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Mexico gang seen ramping up meth in Guatemala

By E. Eduardo Castillo and Sonia Perez

Associated Press

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MEXICO CITY >>  Mexico's powerful Sinaloa drug cartel appears to be extending its massive production of methamphetamine into neighboring Guatemala, as hundreds of tons of precursor chemicals stream into the Central American nation.

While Mexico is usually estimated to be the main supplier of meth used in the United States, seizure data suggest that neighboring Guatemala could in fact be producing as much or more.

That data, along with interviews with U.S. and Guatemalan officials, also indicate that Sinaloa cartel chief Joaquin "El Chapo" Guzman is taking advantage of Guatemala's remote, isolated mountains and an alliance with a key Guatemalan trafficker to make the Central American nation a new international meth production base.

Mexican authorities seized 675 tons of a key precursor chemical in December alone, and all of it was heading for Guatemala. Officials in Guatemala, meanwhile, have seized 7,847 barrels of precursors in 2011, equivalent to about 1,600 tons and far more than Mexico's total seizures of 1,200 tons in the same year.

The Guatemala-bound chemical seized in Mexico, methylamine, can yield its weight in uncut meth, according to Steve Preisler, an industrial chemist called the father of modern meth-making.

That means the total amount seized in or heading to Guatemala could theoretically produce more than a billion one-gram doses of pure meth, and billions more if cut to street-level purity.

Authorities say it's not entirely clear where Sinaloa could sell thousands of tons of methamphetamine, if it produced that much. The United Nations Office on Drugs and Crime said in its 2011 World Report that total meth seizures worldwide amounted to 65 tons.

But there are many signs pointing to the Sinaloa cartel's involvement in an extensive chain of meth production and distribution. The gang has already moved into industrial-scale meth production in Mexico. And after several big labs in Mexico were raided, the cartel may feel more comfortable operating in Guatemala.

"Sinaloa is the main group down there that is producing meth," said a senior U.S. law enforcement official in Mexico City, who could not be quoted by name for security reasons.

Guatemalan Interior Minister Carlos Menocal said the Mexican cartel has prepared its operations by doing business with a gang in his country led by Juan Alberto Ortiz Lopez, nicknamed "Chamale," who, before his arrest in March, was identified by the United States as the most important trafficker in Guatemala.

"What we have found is that Chamale has links to the Sinaloa cartel," Menocal told The Associated Press. Those links include coordinating the processing or "cooking" of meth, he said.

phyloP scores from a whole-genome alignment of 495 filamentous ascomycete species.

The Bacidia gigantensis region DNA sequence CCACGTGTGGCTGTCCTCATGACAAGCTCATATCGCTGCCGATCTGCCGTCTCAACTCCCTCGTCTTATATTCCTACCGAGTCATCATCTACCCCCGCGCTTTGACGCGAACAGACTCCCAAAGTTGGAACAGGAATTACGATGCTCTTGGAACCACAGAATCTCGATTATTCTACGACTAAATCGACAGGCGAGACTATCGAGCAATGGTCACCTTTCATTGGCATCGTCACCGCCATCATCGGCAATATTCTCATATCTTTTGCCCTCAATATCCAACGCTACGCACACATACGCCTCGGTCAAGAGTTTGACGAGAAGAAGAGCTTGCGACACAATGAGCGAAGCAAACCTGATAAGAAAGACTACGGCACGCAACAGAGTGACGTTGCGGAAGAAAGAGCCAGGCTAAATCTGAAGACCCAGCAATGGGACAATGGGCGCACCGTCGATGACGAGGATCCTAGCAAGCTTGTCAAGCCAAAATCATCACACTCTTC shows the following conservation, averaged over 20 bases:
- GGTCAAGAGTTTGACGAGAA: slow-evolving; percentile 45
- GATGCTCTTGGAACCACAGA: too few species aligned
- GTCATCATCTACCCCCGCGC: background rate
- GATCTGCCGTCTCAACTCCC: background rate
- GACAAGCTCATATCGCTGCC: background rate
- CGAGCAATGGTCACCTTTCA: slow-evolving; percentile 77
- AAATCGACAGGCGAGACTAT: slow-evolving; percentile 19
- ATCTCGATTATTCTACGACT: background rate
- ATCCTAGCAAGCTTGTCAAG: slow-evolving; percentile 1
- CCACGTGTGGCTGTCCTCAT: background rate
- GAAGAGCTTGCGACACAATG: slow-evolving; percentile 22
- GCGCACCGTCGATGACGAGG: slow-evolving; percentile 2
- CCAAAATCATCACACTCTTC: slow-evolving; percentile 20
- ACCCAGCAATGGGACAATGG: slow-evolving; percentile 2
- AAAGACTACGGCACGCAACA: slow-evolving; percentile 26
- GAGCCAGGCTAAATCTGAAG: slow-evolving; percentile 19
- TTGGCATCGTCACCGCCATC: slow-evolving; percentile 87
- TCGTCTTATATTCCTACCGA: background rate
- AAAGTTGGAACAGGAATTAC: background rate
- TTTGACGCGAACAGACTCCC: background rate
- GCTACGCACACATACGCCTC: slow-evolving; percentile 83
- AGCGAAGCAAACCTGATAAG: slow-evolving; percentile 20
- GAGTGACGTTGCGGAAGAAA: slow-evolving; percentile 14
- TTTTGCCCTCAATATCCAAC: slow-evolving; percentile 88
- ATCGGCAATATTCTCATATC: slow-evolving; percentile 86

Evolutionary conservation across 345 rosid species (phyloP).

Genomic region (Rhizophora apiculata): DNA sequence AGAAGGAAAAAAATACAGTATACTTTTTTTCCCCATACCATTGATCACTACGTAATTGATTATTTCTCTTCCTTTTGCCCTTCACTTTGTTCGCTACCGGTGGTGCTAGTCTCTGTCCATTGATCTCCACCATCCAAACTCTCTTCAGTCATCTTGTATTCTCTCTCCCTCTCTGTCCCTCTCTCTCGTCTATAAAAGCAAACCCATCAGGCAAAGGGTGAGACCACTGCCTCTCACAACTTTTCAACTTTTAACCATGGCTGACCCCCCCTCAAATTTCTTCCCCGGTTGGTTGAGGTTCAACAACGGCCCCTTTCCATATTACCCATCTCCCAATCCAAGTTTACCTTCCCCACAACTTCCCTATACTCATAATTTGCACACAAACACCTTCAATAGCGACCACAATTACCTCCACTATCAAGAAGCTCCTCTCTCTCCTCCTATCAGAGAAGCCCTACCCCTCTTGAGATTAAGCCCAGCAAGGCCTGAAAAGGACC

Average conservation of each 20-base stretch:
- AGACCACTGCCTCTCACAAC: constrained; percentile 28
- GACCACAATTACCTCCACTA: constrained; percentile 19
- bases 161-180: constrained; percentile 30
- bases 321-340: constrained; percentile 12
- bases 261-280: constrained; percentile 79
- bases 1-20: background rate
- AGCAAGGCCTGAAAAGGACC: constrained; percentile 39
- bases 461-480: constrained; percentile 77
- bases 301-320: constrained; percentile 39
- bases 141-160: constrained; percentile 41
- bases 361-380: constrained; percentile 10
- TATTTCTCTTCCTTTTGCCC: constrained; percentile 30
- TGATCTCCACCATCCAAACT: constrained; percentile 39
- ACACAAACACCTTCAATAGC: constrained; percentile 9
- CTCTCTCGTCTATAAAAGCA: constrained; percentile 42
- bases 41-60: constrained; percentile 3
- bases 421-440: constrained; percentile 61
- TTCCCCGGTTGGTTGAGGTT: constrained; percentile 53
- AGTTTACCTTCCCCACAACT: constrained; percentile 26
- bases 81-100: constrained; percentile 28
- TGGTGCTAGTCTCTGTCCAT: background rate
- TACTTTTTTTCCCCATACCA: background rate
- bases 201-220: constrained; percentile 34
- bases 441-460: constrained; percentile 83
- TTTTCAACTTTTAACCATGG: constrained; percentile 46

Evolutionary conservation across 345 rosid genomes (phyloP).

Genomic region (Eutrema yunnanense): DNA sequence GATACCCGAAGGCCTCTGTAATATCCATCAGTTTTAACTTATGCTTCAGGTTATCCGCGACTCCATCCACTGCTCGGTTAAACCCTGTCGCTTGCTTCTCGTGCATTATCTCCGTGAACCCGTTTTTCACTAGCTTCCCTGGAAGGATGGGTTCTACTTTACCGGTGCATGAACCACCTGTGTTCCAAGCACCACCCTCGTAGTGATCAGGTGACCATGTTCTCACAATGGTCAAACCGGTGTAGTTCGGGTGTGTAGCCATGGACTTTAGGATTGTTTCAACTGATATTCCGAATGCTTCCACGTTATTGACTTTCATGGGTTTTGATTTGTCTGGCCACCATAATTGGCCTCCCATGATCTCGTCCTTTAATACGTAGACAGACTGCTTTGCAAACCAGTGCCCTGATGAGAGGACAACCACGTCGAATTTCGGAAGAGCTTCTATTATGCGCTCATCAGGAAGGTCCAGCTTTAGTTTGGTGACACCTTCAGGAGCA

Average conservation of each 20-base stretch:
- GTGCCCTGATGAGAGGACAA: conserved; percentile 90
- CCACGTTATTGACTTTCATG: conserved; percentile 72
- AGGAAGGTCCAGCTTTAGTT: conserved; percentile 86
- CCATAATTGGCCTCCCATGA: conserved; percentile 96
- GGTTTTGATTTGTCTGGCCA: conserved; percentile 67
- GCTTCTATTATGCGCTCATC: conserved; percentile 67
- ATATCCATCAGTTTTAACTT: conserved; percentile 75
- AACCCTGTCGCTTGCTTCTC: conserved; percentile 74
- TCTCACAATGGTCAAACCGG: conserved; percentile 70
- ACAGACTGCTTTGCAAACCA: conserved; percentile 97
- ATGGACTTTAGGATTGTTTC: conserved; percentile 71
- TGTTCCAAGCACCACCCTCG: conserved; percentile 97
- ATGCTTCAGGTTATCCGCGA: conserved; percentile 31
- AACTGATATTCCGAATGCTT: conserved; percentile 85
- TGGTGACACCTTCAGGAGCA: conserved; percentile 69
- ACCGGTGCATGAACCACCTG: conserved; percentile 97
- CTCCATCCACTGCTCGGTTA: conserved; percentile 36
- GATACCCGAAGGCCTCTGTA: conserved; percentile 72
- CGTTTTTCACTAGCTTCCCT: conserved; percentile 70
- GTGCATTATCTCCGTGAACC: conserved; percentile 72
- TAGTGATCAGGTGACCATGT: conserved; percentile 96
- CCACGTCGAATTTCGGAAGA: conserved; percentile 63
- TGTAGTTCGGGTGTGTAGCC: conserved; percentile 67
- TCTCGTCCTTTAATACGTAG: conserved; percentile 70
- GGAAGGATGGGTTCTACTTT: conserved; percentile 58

"An analysis by Guatemala's intelligence indicates the laboratories were managed by Mexicans," Menocal said. "They come to oversee the drug production process; Mexican chemists came to establish the formulas and local people talk about Mexicans who came and went, doing this work."

The U.N. drug office's regional representative, Antonio Mazzitelli, said the increased seizures in Mexico and Central America may largely reflect more vigilance by authorities.

"Maybe the amount coming in hasn't changed," the U.S. official said, "but now they've identified the problem and they're going after it and so now we're seeing the seizures go up."

Either way, evidence points to the Sinaloa connection: Five huge shipments of methylamine seized in December were found at Mexican ports that authorities believe are used by the Sinaloa cartel, and all were bound, according to shipping papers, for the Guatemala port of Puerto Quetzal.

Guatemalan authorities said they discovered two meth laboratories in western Guatemala, near the border with Mexico, where they found traces of phenylacetone, a chemical that, in one production method is combined with methylamine to produce meth.

The approximately 1,600 tons of precursors Guatemala seized in 2011 compare with only about 400 tons seized there in 2010.

Preisler wrote in an email message that "roughly one part by weight methylamine would react with one part by weight phenylacetone to produce a little over one part by weight of pure meth."

Few people use pure meth, and street cuts can be three or even five parts filler, so 2,200 tons of methylamine seized in the two countries could produce some 6.6 billion cut doses. At $100 per gram, that could net hundreds of billions of dollars on the street.





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